After the war, he joined a trading company and built the first settler’s cabin on the site of what became Buffalo, New York. In 1802, Ewing, then married to Charlotte Griffith, settled in the trading community at the River Raisin near Detroit where twelve years later, in 1814, John Allen, the namesake of Allen County, Indiana, was killed.

Alexander first visited Fort Wayne in 1812 when he was in the command of General William Henry Harrison that broke the Indian siege of the fort.  Having settled for a time in Troy, Ohio, Alexander and Charlotte Ewing came to Fort Wayne to raise their family of four sons and three daughters in 1822. Described as proud and commanding, he was six feet tall, had auburn hair and blue eyes. Most importantly, however, he passed on to his children an extraordinary talent for business.

Well aware of the value of being a town founder, Alexander knew that position often went hand-in-hand with being a tavern owner. As such, Ewing built Fort Wayne’s first tavern, known as Washington House, at the corner of Barr and Columbia streets. It was here that Allen County was organized. The first acts of the newly elected county commissioners were carried out in this house, and it was here that Ewing himself was elected to the Board of Justices of the Peace and was appointed to serve on the first grand jury. 

Alexander's oldest son, Charles, was the first lawyer to come to Allen County and he was named the first county prosecutor. He also helped to establish the town’s first newspaper, the Sentinel, and by 1837 was chosen to be president of the circuit court.

It was land, however, that was at the root of the family fortune.  Alexander bought many of the first lots put up for sale in Fort Wayne by the U.S. Land Office in 1823. His most important purchase was the eighty acres of swamp and thicket west of the original town plot. Known then as Ewington, or Ewing’s Addition, this area was bounded by Fulton and Webster streets, north of Lewis Street, with Berry and Wayne streets cutting through the middle.  Ewing Park marks the southernmost part of this first westward expansion of Fort Wayne.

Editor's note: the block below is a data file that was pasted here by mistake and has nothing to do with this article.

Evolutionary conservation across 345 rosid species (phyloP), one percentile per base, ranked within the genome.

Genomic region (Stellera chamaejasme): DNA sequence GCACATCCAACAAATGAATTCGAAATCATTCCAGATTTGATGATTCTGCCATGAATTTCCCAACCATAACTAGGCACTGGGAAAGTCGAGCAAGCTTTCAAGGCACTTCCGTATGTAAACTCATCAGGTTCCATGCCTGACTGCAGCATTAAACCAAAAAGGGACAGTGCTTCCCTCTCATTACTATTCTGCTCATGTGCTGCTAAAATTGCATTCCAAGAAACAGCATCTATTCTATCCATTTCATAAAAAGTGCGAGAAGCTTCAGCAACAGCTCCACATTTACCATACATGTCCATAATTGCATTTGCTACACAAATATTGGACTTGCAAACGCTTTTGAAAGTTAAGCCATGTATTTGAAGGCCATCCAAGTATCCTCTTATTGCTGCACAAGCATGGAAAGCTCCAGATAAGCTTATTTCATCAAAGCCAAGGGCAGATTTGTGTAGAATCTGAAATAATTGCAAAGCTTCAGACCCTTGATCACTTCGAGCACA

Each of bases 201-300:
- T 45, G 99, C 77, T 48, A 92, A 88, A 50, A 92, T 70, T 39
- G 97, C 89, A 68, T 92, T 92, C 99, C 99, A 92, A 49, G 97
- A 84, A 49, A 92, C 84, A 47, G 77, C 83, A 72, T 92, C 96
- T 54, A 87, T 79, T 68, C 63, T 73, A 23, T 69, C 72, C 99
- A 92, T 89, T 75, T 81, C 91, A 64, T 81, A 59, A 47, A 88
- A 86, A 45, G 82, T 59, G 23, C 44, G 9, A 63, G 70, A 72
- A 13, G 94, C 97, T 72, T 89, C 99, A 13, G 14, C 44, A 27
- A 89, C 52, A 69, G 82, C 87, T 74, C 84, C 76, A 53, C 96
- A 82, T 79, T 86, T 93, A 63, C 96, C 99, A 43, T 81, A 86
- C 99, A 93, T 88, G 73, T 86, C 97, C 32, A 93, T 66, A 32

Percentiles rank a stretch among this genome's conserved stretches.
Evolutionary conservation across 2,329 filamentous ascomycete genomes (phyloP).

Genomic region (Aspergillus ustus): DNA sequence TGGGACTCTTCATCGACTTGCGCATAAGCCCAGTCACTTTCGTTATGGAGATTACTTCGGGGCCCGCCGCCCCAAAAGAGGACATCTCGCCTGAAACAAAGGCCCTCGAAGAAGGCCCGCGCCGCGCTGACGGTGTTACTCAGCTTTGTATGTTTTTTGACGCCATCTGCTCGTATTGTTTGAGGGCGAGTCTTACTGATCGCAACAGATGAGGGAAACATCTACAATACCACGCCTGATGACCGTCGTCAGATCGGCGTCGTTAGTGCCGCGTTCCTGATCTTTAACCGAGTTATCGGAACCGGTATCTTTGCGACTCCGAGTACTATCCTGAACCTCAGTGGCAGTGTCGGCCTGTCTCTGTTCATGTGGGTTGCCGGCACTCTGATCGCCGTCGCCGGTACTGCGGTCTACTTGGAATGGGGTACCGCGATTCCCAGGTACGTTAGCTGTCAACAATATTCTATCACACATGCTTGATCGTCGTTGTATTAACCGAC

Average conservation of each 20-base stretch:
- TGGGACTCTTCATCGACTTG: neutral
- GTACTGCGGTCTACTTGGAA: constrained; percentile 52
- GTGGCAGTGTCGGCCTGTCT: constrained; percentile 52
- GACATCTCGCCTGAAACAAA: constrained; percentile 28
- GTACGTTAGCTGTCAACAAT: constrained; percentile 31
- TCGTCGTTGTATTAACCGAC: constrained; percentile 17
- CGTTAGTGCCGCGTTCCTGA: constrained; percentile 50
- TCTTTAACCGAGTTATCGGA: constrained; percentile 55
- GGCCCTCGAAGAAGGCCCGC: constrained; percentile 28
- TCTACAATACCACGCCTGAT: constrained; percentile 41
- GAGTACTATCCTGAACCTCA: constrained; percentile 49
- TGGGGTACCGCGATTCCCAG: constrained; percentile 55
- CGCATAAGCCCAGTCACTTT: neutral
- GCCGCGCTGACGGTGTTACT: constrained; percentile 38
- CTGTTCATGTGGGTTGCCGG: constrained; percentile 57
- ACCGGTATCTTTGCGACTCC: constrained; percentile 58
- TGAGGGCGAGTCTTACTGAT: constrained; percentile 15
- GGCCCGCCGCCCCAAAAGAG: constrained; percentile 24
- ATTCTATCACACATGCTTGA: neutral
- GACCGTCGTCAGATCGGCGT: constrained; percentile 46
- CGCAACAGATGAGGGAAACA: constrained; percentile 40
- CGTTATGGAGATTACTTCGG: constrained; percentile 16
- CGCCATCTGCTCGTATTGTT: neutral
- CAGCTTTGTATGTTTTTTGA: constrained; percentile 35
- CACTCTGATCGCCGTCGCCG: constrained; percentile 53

When Alexander died in 1826, his sons decided to sell most of the land of Ewington to gain capital for their fur-trading ventures and their other land speculations.  In these endeavors the two younger brothers, George Washington and William G. Ewing, had few equals. They formed the W.G & G.W. Ewing Company, which dealt in furs and the tools, blankets, cloths that were a part of the Indian trading business. So powerful did the company become in the region east of the Mississippi, that it was the equal of John Jacob Astor’s great American Fur Company.

Successful at every turn, the brothers were aggressive businessmen. Hugh McCulloch, their contemporary once said that he had “rarely met their equals in business capacity or general intelligence,” but, he continued, “very few have I known who had less real enjoyment of life.  Enterprising, laborious, adventurous men they were, but so devoted to business, so persistent in the pursuit of gain, that they have had no time to enjoy the fruits of their labors.”

So powerful had the Ewings become in the fur trade, which in the 1830s was largely stirred by the great popularity of raccoon pelts in the fashion world, that they engaged in a veritable trade war with the powerful American Fur Company. In 1838, the Ewing brothers, in fact, vowed to carry on the conflict as a “war of extermination” of their competitors. The stakes were high. Even as late as 1840 just a few months’ catch of furs in the Ewings’ Fort Wayne store alone was worth $40,000, a princely sum at that time. By 1843 the war persisted and in the end the Astor company lost the struggle in the Midwest.

As fur-trading declined, the Ewings turned to land and to the unpleasant business of Indian removal.  Their land speculations in Chicago and in Saint Louis earned them millions. In the 1840s the U.S. government put into effect a policy of “removing” the Indians from the five states of the Old Northwest Territory – Ohio, Indiana, Illinois, Michigan, Wisconsin – to lands in the underdeveloped west, to Kansas and Oklahoma.  Because the government had no agency to carry out this removal on its own, it contracted with private interests to do the work.  A rate of $55.00 was paid per Indian delivered to western reservations.  All expenses for travel, food, clothing, and care had to be paid out of this allowance.  Contractor profits came from the savings on these costs.  The Ewings played a large role, especially in the deportation of the Potawatomi in what came to be called the “Trail of Death.”

Nevertheless, the Ewings did much to make possible the successful growth of Fort Wayne.  In the years after the closing of the fort in 1819, the sole attraction at the Three Rivers was the government annuity payments to the Indians of the region.  There was little agriculture and no industry.  Fur traders like Samuel Hanna, Francis Comparet, and the Ewing brothers made it possible for the community to survive through the difficult years of the 1820s, 30s and 40s to become a city. 

Originally published in Fort Wayne Magazine “Along the Heritage Trail with Tom Castaldi” 
Sept 2006 No. 26

Allen County Historian Tom Castaldi is author of the Wabash & Erie Canal Notebook series; hosts “On the Heritage Trail,” which is broadcast at 6:35 a.m., 8:35 a.m. and 6:30 p.m. Mondays on WBOI, 89.1 FM; and “Historia Nostra” heard on WLYV-1450 AM and WRRO 89.9 FM. Enjoy his previously published columns on the History Center’s blog, “Our Stories,” at history